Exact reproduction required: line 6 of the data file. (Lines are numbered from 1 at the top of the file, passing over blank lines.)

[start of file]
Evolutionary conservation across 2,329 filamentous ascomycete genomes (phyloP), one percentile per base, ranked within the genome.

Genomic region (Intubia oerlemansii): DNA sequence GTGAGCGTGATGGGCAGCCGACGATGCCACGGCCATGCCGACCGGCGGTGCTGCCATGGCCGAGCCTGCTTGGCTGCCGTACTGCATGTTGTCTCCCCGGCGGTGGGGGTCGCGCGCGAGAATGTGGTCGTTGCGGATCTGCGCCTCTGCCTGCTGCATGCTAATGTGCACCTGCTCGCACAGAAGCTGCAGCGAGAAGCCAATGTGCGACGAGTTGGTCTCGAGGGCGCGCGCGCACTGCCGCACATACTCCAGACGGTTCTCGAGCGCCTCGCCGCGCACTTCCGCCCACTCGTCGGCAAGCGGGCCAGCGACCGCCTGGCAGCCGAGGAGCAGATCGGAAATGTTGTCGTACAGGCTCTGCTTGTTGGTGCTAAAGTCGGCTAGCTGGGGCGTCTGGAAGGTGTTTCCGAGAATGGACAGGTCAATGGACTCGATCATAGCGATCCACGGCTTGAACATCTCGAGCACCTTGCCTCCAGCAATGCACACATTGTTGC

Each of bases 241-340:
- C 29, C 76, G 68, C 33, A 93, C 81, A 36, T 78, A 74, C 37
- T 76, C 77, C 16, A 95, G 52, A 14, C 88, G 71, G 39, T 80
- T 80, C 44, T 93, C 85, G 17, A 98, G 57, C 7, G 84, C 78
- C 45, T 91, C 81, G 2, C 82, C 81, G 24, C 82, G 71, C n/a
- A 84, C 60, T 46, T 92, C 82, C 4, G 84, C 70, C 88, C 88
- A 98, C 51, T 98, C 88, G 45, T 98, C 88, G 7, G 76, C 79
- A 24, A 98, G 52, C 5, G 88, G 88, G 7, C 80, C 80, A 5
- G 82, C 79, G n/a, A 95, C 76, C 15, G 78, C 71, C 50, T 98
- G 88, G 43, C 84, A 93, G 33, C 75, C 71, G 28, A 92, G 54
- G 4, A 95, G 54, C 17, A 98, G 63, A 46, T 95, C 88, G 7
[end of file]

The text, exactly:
- T 80, C 44, T 93, C 85, G 17, A 98, G 57, C 7, G 84, C 78